Search This Blog

Saturday, 13 July 2013

Common and Local

Several people have described moths in their traps as "being Common" in the book.  It's probably worth a quick note on what that means.  As far as I'm aware the statuses in the Field Guide are derived from the number of British 10x10km squares a species has been recorded from.  Notable A = <10; Notable B = 11-100; Local = 101-?? and Common = >??.  I'm not sure what the threshold for Local vs Common is. 

Because it's a British measure, some species that are described as "Common" may be exceedingly rare in Carmarthenshire; Lappet being a prime example.  Records suggest it has never been anything but rare in most of south Wales and that it has declined in recent decades.  Similarly, that status doesn't take behaviour into account, so an MV-shy moth such as Beautiful Carpet or one that only flies in small numbers may have sufficient GB 10x10km square records to be classed as Common but would still only turn up once or twice in a year at a regularly-trapped site.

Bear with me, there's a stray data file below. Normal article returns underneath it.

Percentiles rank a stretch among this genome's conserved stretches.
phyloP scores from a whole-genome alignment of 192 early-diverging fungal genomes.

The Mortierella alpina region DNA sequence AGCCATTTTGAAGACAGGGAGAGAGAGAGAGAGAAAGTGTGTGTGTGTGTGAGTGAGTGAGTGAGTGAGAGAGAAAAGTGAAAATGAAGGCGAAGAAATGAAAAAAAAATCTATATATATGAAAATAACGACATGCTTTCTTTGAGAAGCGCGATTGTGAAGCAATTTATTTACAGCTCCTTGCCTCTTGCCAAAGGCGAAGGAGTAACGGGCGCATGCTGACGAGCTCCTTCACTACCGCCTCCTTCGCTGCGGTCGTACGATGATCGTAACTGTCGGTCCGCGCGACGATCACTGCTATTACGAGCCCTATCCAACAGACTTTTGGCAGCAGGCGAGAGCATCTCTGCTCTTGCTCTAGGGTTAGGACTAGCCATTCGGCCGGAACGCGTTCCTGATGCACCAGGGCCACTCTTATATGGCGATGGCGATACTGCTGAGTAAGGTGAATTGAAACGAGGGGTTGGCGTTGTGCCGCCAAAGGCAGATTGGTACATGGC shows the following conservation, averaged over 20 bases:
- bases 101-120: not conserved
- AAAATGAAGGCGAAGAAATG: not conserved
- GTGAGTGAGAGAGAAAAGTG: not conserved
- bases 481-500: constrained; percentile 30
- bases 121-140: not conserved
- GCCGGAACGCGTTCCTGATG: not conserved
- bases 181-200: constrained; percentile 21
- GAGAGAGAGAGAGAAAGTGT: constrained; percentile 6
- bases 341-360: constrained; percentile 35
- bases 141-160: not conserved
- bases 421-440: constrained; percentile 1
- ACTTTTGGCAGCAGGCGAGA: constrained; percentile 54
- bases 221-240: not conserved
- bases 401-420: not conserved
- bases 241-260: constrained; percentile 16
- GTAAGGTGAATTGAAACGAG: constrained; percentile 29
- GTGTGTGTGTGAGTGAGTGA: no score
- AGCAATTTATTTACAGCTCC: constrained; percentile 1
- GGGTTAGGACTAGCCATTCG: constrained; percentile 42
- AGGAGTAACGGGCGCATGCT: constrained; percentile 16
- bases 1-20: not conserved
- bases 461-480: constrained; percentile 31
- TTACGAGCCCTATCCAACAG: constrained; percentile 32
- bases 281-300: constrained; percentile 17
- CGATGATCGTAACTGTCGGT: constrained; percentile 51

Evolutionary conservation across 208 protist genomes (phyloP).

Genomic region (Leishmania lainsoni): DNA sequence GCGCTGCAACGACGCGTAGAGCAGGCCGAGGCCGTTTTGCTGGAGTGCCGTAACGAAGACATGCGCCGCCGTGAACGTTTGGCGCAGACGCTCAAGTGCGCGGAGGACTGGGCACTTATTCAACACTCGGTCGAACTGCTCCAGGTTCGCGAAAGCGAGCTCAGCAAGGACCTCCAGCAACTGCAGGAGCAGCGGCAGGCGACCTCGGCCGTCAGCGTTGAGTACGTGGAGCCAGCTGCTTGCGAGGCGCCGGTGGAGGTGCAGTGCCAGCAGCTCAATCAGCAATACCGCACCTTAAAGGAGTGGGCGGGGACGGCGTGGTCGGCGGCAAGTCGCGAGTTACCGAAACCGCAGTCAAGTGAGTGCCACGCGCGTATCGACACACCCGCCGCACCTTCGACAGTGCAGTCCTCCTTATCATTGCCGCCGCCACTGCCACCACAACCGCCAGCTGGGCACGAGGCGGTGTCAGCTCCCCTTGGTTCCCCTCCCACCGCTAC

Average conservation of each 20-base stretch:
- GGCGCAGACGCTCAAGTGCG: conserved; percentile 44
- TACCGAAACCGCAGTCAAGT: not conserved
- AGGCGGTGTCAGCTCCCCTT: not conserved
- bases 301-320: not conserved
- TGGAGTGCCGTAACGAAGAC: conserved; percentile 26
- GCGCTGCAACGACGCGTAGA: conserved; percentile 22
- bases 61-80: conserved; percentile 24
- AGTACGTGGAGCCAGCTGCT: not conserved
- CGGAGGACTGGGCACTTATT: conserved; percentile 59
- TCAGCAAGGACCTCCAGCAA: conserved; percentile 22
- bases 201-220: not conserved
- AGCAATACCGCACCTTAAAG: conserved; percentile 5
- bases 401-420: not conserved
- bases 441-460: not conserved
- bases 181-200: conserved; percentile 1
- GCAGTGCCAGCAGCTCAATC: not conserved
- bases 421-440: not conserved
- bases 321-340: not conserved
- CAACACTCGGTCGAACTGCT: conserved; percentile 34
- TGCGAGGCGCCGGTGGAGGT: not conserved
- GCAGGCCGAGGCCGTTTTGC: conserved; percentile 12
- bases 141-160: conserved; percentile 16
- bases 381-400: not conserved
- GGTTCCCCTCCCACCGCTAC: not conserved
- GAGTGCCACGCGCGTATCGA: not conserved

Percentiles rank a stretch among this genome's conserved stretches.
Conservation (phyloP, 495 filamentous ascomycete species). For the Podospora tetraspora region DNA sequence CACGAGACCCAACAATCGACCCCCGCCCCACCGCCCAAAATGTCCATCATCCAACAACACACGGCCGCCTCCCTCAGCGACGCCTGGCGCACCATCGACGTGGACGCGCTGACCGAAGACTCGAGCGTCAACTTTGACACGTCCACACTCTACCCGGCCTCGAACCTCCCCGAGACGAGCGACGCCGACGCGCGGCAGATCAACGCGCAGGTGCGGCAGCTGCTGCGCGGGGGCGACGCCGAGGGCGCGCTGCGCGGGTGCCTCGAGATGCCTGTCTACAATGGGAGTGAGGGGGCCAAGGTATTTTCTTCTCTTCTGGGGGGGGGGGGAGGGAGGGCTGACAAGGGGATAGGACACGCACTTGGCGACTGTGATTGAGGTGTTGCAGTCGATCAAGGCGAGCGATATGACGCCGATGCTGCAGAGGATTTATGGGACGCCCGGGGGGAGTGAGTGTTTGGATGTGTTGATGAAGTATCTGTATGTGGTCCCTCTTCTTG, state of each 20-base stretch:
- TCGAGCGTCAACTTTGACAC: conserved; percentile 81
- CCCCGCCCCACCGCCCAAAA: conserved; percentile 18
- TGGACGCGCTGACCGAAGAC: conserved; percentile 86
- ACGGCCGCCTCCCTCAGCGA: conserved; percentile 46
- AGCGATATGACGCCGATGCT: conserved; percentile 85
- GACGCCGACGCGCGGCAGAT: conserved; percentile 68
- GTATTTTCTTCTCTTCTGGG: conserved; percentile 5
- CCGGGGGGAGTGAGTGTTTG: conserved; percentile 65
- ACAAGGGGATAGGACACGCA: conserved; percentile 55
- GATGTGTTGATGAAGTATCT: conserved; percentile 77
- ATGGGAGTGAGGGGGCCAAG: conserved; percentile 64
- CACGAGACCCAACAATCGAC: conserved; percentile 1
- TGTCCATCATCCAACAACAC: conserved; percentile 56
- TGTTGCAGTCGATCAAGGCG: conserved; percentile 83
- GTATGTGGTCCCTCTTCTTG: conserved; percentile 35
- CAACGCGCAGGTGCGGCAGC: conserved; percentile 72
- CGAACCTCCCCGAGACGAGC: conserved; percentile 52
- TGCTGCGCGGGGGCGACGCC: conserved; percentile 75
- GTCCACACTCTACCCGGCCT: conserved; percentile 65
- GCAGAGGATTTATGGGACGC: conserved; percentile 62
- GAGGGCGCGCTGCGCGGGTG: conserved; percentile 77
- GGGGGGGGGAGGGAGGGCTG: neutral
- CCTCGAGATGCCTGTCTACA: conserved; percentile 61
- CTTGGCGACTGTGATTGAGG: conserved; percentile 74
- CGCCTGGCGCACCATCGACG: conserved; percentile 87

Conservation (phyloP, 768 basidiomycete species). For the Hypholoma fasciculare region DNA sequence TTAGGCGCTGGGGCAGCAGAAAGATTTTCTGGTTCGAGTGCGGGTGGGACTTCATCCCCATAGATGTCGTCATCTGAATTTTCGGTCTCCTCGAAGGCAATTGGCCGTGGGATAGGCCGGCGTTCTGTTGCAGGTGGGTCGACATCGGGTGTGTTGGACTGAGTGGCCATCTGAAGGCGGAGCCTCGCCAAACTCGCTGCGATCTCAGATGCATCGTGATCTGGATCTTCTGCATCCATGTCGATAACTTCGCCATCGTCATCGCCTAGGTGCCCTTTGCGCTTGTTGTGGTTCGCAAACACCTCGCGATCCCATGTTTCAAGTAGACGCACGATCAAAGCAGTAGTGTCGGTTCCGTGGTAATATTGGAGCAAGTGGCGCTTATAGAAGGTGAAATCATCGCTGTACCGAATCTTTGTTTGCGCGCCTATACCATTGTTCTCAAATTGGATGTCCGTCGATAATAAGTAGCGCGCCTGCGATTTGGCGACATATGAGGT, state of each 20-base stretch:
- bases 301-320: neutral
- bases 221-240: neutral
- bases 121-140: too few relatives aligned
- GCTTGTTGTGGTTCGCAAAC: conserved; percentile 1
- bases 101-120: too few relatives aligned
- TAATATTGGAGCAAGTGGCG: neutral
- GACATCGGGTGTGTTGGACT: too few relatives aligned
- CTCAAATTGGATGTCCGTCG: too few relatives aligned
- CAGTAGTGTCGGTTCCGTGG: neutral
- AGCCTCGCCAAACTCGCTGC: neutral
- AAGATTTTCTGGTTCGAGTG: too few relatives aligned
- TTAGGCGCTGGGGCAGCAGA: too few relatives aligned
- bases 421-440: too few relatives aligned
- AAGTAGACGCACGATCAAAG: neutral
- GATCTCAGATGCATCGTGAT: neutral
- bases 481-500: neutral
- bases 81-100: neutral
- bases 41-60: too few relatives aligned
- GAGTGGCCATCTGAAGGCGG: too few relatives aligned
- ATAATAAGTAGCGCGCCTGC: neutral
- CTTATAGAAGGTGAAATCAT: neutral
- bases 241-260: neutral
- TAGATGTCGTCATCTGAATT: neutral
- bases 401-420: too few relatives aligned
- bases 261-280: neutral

Brussels Lace is Local, but is correctly described in the book as "Locally frequent" in parts of the south-west.  It's a lovely moth, but is far less exciting in Carmarthenshire terms than a Lappet would be!

Hope that helps

No comments:

Post a Comment